One-time leadership challenger Owen Smith (Pontypridd).
Ann Clwyd (Cynon Valley), who at 82 is the oldest woman to sit in the House of Commons.
Louise Ellman (Liverpool Riverside) – who quit Labour over anti-Semitism within the party – and Joan Ryan (Enfield North) and Ann Coffey (Stockport) now of Change UK. Suspended ex-Labour MP Kelvin Hopkins (Luton North) is retiring.
Other Labour MPs stepping down are:
- Stephen Pound (Ealing North)
- Stephen Twigg (Liverpool West Derby)
- Roberta Blackman-Woods (City of Durham)
- Geoffrey Robinson (Coventry North West)
- Teresa Pearce (Erith and Thamesmead)
- Paul Farrelly (Newcastle-Under-Lyme)
- Albert Owen (Ynys Mon)
- Jim Cunningham (Coventry South)
- Ian Lucas (Wrexham)
- Helen Jones (Warrington North)
- Adrian Bailey (West Bromwich West)
Former party leader – and cabinet minister in the coalition government – Sir Vince Cable (Twickenham).
Former coalition government minister Sir Norman Lamb (North Norfolk), who is leaving Westminster to focus on setting up a fund for people with mental health issues and learning disabilities.
Former Conservative and Change UK MP Heidi Allen (Cambridgeshire South), who only joined the Lib Dems a few weeks ago, said she had suffered “utterly dehumanising abuse” as an MP in a letter to her constituents announcing her future intentions.
In addition to being the House of Commons referee, former Conservative John Bercow is the MP for Buckingham, which he has represented since 1997.
Before he announced his decision to step down, the Conservative Party said it intended to break convention and run a candidate against him at the next election.
More on the election
A bus driver died and 15 people have been injured in a crash involving two buses and a car in south-east London.
Police said the man, believed to be 60-years-old, was pronounced dead at the scene on Sevenoaks Road in Orpington, on Thursday night.
The 24-year-old driver of the car has been arrested on suspicion of causing death by dangerous and drug driving.
The Met said of those hurt, three people had serious injuries while the rest were minor.
According to one eyewitness, the crash happened at the bottom of The Avenue at the junction of Park Avenue and Sevenoaks Road.
The London Fire Brigade (LFB) sent 60 firefighters to the scene of the collision, which happened at about 22:15 GMT.
“Firefighters rescued several casualties from the buses and immediately undertook first aid, being joined by colleagues from London Ambulance Service,” said LFB assistant commissioner Graham Ellis.
One witness, who did not wish to be named, said he was in his living room when “we literally heard a loud bang”.
“It didn’t sound like a car crash, it was a really weird noise,” he said.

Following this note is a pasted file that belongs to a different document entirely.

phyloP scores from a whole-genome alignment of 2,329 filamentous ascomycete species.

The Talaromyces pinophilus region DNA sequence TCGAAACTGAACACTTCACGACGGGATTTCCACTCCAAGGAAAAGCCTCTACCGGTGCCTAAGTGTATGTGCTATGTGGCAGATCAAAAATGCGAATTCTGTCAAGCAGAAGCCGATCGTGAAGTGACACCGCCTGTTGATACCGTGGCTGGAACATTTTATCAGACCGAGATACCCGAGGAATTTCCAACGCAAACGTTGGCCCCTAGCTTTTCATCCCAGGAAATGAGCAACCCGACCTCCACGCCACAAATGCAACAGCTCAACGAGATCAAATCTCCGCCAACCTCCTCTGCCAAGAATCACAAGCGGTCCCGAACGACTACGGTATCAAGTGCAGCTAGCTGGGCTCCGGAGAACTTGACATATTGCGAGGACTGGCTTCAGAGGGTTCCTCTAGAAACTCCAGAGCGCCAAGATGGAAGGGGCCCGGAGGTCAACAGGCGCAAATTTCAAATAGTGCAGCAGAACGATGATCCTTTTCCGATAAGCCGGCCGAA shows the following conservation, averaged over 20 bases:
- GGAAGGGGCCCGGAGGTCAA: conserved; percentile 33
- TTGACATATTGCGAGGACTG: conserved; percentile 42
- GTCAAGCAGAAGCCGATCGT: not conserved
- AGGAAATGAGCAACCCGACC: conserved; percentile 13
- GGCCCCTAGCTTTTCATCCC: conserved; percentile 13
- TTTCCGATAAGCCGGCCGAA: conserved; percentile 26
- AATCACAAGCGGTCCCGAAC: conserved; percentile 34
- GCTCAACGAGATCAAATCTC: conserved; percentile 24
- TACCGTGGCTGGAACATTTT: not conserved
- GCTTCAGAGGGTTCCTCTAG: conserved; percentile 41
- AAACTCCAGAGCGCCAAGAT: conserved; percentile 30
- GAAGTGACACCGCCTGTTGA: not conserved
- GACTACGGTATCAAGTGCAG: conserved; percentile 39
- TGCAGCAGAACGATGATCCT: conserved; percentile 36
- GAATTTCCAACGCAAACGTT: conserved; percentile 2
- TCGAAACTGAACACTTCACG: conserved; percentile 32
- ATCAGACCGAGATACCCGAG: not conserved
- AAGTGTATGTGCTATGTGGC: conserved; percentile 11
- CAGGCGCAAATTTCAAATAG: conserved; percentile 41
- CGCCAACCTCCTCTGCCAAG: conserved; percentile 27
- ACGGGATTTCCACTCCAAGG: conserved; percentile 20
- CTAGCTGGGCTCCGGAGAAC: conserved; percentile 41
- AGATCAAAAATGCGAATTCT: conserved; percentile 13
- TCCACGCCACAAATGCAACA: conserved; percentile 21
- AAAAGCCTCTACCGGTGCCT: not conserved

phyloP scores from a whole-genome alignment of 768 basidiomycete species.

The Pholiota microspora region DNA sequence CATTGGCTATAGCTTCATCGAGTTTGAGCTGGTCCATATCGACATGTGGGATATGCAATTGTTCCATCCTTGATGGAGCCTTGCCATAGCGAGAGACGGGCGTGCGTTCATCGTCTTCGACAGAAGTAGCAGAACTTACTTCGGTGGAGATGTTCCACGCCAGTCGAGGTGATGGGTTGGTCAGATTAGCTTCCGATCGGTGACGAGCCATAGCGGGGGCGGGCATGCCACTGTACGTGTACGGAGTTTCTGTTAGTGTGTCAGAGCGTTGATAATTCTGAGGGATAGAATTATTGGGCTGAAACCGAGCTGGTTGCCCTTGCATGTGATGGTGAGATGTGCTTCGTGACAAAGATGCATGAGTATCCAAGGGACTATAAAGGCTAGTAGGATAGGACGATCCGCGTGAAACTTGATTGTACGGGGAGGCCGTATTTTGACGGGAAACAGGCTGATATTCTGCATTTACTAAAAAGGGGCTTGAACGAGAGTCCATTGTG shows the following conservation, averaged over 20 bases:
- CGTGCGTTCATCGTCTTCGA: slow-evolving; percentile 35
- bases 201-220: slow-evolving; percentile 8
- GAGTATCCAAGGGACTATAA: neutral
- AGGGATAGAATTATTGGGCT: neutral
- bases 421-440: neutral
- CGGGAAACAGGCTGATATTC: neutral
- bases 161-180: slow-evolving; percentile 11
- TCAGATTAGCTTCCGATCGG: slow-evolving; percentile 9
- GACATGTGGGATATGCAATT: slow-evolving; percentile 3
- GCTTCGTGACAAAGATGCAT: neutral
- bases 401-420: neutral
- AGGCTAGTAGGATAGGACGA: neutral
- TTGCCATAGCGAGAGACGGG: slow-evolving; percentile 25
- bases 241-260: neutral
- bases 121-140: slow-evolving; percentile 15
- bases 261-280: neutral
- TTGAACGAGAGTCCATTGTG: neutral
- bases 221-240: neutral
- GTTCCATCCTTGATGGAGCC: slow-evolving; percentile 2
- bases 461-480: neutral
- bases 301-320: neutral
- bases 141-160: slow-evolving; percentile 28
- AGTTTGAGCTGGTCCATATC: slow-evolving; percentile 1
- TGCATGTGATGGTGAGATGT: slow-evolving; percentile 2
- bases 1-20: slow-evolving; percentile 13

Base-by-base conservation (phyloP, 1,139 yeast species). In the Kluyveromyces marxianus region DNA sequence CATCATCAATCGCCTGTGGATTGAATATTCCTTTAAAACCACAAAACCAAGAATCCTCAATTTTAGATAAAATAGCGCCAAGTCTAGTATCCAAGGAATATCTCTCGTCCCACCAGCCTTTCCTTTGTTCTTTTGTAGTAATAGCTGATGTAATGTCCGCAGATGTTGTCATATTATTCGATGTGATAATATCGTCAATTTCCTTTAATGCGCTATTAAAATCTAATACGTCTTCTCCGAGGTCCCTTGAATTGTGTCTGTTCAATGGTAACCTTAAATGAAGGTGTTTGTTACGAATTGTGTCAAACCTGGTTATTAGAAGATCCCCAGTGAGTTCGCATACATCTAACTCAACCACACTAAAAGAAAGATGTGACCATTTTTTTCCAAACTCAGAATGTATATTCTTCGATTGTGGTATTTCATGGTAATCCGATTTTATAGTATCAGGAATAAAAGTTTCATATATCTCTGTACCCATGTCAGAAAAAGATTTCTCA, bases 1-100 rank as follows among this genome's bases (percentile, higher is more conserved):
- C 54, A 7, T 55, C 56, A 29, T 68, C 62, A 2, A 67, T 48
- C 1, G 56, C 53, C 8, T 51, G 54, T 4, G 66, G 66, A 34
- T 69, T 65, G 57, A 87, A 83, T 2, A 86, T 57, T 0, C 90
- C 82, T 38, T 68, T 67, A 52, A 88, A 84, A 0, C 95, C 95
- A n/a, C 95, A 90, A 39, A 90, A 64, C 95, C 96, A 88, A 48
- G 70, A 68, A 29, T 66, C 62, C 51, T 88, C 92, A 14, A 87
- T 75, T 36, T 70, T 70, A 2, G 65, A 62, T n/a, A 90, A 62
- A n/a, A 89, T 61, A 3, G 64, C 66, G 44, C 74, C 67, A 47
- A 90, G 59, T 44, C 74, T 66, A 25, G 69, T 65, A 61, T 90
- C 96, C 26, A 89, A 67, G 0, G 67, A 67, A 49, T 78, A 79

“I went out to take a look and saw the carnage. My son is 11 and he was really upset. We didn’t really want to stay outside as it was too upsetting really.”
He said one of the buses had gone into a front garden.
“My heart goes out to those involved. Very distressing,” he added.
Another resident, Tariq Sheik, said he heard “an awful lot of ambulance and fire engine noises last night” and thought it might have been connected to Halloween.
“Horrific scenes, it’s not very pleasant,” he added.
Claire Mann, the director of bus operations at TfL, offered the firm’s condolences and sympathies to the dead man’s family and confirmed they were working with the bus operator GoAhead and the Met Police to “ensure we find out what happened”.
Counselling has also been made available to those affected by the crash, she said.
Road closures are in place around the area and police have advised motorists to use alternative routes.
Six bus routes have also been diverted.
Detectives have appealed for any witnesses or anyone with dash cam, mobile phone or CCTV footage of the collision to contact them.
QPR chief executive Lee Hoos says allegations of racist abuse against his club’s players have been “swept under the carpet” by Uefa and Fifa.
Hoos says the Championship club are still awaiting a decision 10 weeks after their Under-18s side walked off the field during a game in Spain.
It is alleged that players from AD Nervion racially abused QPR players during the friendly on 8 August.
QPR say they initially reported the incident to Fifa on 15 August.
“There were a substantial number of people within the game who warned me at the time that this issue would be swept under the carpet and I am appalled to see this appears to be the case,” Hoos said in a statement.
“I am disgusted, embarrassed and dismayed to call them our governing bodies when they are incapable of governing.”
The club said that statements were submitted to Fifa on 23 August as Uefa initially said it was outside their jurisdiction.
Rangers say world governing body Fifa took seven weeks to confirm receipt of the club’s complaint before passing it back to European governing body Uefa on 9 October.
Hoos’ comments come a day after Bulgaria were ordered to play two games behind closed doors and fined 75,000 euros (£65,000) after racist chants during a European Championship qualifier in Sofia on 14 October.
“Uefa have dealt with this one issue of blatant racism but both Fifa and Uefa seem to treat complaints about racism like a complaint about a broken seat in a stadium,” Hoos added.
“I am left confused, frustrated and incredibly angry that more than 10 weeks after we lodged our complaint of racism, we are still awaiting a decision.
“Incredibly, despite the seriousness of this issue, it took seven weeks and the personal intervention of Greg Clarke – the chairman of the FA and vice-chairman of Fifa – to get a response from Fifa.”
The BBC has approached Uefa and Fifa for a response to the claims.